Perhaps the most striking retreat was the closure of the NDS programme, which was the king’s own creation and the one social project that the Panchayat system may have had to show for itself. Even as it was turning into a success, the 1980 plebiscite was announced. And the NDS was summarily discontinued in what was a well-founded fear that educated young men and women would be campaigning in the villages for democracy.
It is tragically ironic that King Birendra was not able to make an impact on education even though this was where he had shown avowed interest. It is the price of that failure that today the country suffers under the weight of mediocrity in all sectors of national life. (It is a different matter that Nepal’s new elected political elite, too, have grievously neglected education.)
As for the delineation of development regions, in the end it never became clear to what end it
was done. Towards the end of the Panchayat system, the annual inspection tours by the king of the development regions had degenerated into a well-enacted farce.
Nepal’s political parties after the restoration of democracy may not have been able to inspire confidence in the people, but there is no alternative to the 1990 Constitution. The question of reinstating the king’s direct rule does not arise for the simple reason that it was precisely because the unrepresentative Pan-chayat system was not providing societal advance that the public demanded change 10 years ago.
Fortunately, the king seems committed to go by the book—to reign and not to rule. From what is known, King Birendra temperamentally makes an ideal constitutional monarch. He wishes well for his people, and is not driven to distraction over the loss of his absolute power—a condition which his late father certainly suffered from when he carried out the palace coup of 1960.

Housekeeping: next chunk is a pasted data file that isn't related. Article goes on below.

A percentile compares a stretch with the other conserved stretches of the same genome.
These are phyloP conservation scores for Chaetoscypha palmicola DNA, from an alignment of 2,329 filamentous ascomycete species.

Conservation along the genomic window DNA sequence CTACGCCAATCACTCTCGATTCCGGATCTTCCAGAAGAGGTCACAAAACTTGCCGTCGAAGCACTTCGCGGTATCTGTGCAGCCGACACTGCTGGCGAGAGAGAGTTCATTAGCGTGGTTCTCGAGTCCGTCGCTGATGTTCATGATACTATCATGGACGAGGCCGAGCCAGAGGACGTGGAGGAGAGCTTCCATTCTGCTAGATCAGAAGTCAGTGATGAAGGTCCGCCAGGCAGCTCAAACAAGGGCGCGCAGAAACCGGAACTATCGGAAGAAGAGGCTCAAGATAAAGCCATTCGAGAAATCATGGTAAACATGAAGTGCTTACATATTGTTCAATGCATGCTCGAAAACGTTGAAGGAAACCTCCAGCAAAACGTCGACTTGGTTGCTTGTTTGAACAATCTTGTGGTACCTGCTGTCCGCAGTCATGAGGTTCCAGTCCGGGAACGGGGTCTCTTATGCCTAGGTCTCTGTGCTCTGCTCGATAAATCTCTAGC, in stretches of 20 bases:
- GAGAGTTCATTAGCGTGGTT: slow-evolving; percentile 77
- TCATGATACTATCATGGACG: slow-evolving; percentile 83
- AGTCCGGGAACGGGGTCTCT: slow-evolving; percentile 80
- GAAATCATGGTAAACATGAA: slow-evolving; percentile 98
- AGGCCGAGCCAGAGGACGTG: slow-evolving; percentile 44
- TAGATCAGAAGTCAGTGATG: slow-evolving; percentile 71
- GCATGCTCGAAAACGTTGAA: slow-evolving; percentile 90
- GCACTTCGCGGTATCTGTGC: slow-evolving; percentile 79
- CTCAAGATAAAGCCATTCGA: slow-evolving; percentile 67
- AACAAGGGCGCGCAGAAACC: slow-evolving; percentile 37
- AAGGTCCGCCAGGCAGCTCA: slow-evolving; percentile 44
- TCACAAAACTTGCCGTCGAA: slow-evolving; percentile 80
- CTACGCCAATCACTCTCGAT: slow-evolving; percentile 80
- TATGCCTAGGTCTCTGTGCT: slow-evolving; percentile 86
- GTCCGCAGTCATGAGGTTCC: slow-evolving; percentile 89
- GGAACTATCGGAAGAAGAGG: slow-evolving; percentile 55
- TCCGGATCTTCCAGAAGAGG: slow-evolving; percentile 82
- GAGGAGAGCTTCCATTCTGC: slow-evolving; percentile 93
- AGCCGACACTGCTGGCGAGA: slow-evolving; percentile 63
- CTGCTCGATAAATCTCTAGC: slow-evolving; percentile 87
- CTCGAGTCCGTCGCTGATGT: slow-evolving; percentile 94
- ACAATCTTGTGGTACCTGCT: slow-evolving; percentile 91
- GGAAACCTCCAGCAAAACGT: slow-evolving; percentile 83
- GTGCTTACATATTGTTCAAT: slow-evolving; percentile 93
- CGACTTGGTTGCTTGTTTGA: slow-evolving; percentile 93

However, for the Nepali public to take full advantage of this constitutional monarchy, King Birendra must become more involved in the everyday life of the country. If anything, this is required to make up for lost time. The decades of stagnation under Panchayat rule guaranteed today’s delays in democracy delivering development.
The role of the king these past 10 years has been confined to ceremonial functions like inaugurating international conferences and broadcasting messages to the nation. Obviously with King Birendra’s acquiescence, his palace functionaries work to keep him formal and aloof. The king is not allowed moments for impromptu interchange at public gatherings. At the institutional level, the palace does not seem to be interested in King Birendra being passionate about anything at all.
Keeping the Nepali monarch aloof from the Nepali people is a strategy that harks back to the authoritarian days when the aura of rarefied royalty would get tarnished if the king and queen were allowed to mingle with commoners. The new demands made of the constitutional monarch by the people and their Constitution, which require his activism in the social and economic spheres, require the development of a new persona—one which can inspire at a personal level. Instead, the royal palace secretariat seems to be made of individuals who are unimaginative and who do not take risks. An inactive king who is kept at a distance from the populace is thus robbed of his obvious humanity.
What King Birendra chooses to focus on in a more active role would, obviously, have to be based on his own personal interest. He has before him a country full of challenges, an arena like public health, education, cultural or environmental conservation would not be hard to find. Any such activism by the king would have to be supported by a competently staffed palace secretariat that knows not only how to conduct political intrigue, but to back up what should be the monarch’s decidedly non-political agenda.
An active royal interest in these matters would benefit Nepalis, and it would also raise the king’s own profile as a constitutional monarch, and set a precedent for the future. The political parties and civil society have to give King Birendra the space for this. But first, he has to want to do it.